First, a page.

Ask an RE: What are my options for becoming an LGBTQ parent?

Ask an RE_ LGBTQ family building options_blog (1).png
 by Cait Gossert  Digital Marketing, Celmatix

by Cait Gossert

Digital Marketing, Celmatix

Ask an RE: What are my options for becoming an LGBTQ parent?

Part 1: Dr. Mark Leondires discusses the pathways to biological parenthood for LGBTQ couples and single parents-to-be


 

Between 2 – 3.7 million children worldwide are being raised by an LGBTQ parent. Many of these families are grown through adoption, but with the advancements of reproductive medicine and the help of reproductive endocrinologists and fertility clinics, more LGBTQ parents are able to have biologically linked children.

And while making the decision to start your family is exciting and inspiring, figuring out the logistics of your family building options can also feel overwhelming.

In honor of Pride Month, we spoke with Dr. Mark Leondires, founder, medical director, and reproductive endocrinologist at Reproductive Medical Associates of Connecticut, as well as the founder of Gay Parents to Be, which he started after becoming a parent with his partner and realizing just how few educational resources were available for LGBTQ people looking to build a family.

In this two-part edition of Ask an RE, Dr. Leondires joins us to share an overview of LGBTQ parenting options and some advice on how to find the right fertility clinic and medical team to partner with during your family building journey.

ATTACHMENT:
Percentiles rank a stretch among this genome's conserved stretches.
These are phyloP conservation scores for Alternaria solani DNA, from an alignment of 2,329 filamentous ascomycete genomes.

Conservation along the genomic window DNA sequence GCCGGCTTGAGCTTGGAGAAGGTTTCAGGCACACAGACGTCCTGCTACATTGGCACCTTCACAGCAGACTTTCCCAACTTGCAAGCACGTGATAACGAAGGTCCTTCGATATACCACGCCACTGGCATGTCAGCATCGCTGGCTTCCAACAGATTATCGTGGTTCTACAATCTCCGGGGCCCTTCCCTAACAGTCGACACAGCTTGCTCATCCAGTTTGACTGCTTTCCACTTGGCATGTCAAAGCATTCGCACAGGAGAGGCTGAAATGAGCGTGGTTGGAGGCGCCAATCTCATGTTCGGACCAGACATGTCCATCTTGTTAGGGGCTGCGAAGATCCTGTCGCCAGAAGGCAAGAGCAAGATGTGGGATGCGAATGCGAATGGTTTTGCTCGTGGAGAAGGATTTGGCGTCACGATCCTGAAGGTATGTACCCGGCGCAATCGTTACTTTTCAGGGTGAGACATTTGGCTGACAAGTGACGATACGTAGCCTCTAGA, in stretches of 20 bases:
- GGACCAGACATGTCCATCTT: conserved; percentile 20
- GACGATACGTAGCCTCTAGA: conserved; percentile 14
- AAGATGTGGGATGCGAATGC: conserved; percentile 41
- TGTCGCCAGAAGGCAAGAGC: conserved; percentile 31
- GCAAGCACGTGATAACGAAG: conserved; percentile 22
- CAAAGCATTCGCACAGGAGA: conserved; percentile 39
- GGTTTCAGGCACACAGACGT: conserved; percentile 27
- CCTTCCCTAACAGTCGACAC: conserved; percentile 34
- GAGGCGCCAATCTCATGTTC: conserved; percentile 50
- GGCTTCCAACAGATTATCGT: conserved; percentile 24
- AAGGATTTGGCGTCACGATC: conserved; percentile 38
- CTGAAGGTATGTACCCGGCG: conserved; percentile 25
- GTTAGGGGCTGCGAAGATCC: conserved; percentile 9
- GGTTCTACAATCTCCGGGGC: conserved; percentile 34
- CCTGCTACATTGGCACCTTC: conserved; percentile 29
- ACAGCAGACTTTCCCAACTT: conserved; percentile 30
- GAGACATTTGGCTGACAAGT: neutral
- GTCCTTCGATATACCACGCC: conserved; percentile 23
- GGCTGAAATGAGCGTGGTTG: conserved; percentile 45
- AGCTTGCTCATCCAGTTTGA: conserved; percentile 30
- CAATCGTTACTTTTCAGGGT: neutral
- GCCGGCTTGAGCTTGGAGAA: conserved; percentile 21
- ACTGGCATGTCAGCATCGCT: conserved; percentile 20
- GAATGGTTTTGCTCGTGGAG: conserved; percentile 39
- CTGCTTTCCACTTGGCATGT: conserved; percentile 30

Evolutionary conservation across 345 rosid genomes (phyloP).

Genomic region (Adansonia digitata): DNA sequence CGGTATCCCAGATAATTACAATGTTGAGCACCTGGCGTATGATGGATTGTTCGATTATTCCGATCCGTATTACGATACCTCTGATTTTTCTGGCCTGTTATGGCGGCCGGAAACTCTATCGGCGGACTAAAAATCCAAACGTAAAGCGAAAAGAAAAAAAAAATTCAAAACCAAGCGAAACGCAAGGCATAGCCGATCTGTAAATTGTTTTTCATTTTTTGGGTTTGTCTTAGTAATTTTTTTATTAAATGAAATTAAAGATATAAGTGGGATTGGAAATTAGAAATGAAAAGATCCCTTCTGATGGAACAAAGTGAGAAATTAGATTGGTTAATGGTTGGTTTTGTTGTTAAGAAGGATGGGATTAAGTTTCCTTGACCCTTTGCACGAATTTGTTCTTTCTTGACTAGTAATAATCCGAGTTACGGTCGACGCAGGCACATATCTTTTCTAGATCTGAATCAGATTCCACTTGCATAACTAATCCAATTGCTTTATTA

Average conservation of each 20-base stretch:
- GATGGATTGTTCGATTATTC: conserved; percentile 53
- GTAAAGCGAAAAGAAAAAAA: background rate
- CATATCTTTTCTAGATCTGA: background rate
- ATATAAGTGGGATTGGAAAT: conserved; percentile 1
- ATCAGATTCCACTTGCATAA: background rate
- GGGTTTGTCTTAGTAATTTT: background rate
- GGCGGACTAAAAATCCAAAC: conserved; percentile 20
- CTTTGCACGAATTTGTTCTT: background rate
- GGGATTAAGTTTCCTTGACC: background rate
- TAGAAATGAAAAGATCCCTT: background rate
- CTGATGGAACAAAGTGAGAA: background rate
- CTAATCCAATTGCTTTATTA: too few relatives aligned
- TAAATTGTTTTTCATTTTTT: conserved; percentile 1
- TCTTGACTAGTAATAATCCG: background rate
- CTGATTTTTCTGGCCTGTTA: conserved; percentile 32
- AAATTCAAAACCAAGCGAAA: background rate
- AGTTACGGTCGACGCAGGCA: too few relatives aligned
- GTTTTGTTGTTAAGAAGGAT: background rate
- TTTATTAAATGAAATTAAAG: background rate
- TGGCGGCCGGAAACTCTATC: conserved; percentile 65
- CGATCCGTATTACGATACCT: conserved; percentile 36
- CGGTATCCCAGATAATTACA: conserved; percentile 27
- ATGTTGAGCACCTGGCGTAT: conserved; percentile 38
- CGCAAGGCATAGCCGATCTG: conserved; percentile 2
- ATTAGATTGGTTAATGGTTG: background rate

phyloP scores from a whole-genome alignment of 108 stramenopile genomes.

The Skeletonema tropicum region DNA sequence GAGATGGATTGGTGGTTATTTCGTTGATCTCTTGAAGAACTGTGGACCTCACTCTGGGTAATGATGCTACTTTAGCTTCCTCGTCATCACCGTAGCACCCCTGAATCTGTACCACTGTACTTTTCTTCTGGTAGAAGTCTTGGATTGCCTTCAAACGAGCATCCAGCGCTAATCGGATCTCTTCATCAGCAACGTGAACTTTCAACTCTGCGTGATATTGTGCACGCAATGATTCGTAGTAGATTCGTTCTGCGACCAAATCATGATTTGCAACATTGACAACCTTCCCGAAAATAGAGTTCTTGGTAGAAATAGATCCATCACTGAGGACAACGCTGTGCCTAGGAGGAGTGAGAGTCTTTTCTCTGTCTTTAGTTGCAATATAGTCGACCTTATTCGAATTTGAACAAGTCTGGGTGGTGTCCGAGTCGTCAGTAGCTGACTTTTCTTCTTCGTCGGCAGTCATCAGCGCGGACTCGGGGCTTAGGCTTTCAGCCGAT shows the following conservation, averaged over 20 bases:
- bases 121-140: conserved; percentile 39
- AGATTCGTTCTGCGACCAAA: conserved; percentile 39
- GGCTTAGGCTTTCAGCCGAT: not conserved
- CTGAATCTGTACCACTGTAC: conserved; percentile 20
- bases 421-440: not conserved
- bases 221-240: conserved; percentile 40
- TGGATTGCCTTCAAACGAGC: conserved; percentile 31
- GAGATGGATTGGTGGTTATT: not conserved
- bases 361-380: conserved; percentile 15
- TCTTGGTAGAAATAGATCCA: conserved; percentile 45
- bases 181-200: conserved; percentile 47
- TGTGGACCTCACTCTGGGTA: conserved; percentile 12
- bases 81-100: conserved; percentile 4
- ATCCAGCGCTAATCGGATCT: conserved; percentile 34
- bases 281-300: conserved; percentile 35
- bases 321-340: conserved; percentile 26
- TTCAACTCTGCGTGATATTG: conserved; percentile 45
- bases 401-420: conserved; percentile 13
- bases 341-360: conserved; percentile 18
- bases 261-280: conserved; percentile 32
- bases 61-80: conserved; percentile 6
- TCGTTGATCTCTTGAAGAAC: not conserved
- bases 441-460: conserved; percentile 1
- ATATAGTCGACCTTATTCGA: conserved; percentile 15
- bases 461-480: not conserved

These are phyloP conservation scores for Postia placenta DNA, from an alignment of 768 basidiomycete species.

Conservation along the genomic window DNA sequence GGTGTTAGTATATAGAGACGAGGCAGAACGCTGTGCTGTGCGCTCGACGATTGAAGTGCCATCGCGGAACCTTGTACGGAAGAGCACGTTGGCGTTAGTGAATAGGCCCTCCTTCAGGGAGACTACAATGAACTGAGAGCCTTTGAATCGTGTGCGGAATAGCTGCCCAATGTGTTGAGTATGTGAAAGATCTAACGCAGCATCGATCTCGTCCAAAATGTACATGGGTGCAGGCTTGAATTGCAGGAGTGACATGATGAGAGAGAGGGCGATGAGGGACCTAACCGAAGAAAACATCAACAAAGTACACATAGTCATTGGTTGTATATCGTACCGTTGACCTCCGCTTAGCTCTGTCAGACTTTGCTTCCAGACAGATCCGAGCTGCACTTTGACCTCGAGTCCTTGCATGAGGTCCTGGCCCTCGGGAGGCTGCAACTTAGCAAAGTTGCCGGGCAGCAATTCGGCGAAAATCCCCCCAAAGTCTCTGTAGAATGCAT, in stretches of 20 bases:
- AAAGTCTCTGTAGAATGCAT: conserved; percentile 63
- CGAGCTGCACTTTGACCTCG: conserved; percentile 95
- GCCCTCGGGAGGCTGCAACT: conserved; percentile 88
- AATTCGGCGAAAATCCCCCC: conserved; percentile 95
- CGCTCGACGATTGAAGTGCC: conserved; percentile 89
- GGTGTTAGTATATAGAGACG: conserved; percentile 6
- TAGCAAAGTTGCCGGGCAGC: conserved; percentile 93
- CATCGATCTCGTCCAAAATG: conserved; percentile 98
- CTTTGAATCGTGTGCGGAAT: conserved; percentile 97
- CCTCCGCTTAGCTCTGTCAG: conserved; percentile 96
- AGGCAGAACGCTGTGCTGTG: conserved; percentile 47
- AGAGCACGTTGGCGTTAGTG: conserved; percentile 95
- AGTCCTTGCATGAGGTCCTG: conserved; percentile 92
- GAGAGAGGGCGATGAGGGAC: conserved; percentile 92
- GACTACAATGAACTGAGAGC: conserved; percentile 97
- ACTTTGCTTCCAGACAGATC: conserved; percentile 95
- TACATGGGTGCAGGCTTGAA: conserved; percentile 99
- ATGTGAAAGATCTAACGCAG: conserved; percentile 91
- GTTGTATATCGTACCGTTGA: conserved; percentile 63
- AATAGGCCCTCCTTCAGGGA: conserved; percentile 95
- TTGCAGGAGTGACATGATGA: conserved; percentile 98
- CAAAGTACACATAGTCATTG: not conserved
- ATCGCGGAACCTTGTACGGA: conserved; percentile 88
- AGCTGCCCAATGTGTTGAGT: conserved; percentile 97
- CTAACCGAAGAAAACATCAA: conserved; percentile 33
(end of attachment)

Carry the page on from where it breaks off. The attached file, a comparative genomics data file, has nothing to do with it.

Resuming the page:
Celmatix: Before a couple or single parent-to-be starts the family building process, it’s important to understand all of the options. Could you outline the various paths to biological parenthood that you cover with your LGBTQ patients?

Dr. Leondires: Our families are special and are built through intention and effort, either using adoption or biological parenting pathways. Biological options allow LGBTQ parents to be genetically linked to their children. The following parenting pathways are helped along by a passionate group of reproductive endocrinologists, fertility clinics, surrogacy agencies, and several other entities, who can help you understand which option is best for you and your partner.

Options for cisgender gay, bisexual, or queer single women or couples:

Cisgender female parents-to-be have the option of becoming pregnant and carrying their biological child. Sometimes this is achieved using assisted insemination (AI), where donor sperm is used to achieve a pregnancy that one partner carries. Other times, if fertility challenges are experienced, cisgender female couples may pursue an in vitro fertilization (IVF) cycle in which one partner’s eggs are combined with donor sperm to create embryos in a lab, and then transferred back to the partner who has elected to carry the baby.